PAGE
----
Scope 3 or Not, Climate Rule Will Open Companies to Litigation
With the Securities and Exchange Commission’s proposal on climate-related disclosures likely resulting in more litigation for companies, Bracewell’s Rachel Goldman discussed with Agenda how the safe harbor in the proposed rule could protect companies from potential litigation based on Scope 3 emissions disclosures, which are the indirect emissions resulting from a company’s value chain.
“The safe harbors are very important because there is so much uncertainty as to Scope 3 and the requirement that one entity have responsibility for another’s information over which the first entity has little, if any, control,” said Goldman. “However, the safe harbors are not absolute by any means and do leave open potential for significant liability.”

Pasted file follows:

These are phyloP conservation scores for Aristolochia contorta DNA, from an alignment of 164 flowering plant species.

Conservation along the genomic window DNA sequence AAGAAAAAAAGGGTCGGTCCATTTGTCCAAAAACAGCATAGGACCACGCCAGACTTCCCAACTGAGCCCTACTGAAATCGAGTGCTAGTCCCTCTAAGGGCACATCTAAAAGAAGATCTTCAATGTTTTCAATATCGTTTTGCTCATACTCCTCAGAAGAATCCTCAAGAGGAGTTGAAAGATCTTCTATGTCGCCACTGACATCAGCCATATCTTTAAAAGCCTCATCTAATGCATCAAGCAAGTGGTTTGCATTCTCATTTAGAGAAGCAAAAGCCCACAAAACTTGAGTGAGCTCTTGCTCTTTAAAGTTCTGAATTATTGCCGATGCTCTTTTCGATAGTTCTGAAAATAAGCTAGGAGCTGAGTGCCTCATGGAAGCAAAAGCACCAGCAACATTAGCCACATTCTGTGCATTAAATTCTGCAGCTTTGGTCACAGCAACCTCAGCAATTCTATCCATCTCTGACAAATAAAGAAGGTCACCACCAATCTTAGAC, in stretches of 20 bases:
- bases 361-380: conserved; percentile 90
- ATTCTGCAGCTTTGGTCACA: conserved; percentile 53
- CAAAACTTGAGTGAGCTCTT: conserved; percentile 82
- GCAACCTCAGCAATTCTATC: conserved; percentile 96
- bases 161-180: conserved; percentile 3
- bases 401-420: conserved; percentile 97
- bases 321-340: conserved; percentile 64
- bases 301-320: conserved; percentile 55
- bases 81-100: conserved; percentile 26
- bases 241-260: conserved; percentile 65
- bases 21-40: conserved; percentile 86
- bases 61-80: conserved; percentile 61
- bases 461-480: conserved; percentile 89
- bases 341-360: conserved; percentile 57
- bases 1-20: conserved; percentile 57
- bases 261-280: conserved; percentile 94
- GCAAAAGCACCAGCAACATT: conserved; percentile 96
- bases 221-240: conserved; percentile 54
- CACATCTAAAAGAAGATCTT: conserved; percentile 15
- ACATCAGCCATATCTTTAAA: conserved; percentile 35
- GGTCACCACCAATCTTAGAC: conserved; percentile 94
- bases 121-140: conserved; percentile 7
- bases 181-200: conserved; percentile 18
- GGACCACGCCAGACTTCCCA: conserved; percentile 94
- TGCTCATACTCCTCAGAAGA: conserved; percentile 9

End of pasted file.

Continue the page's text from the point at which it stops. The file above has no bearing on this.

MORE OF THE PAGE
A key factor in determining the scope of litigation risk is whether the final rule will require companies to report on Scope 3 emissions. Climate advocates have urged the SEC not to drop the Scope 3 requirement, pointing to these emissions as the biggest chunk of a company’s greenhouse gas portfolio.
The rule is slated to be finalized in April.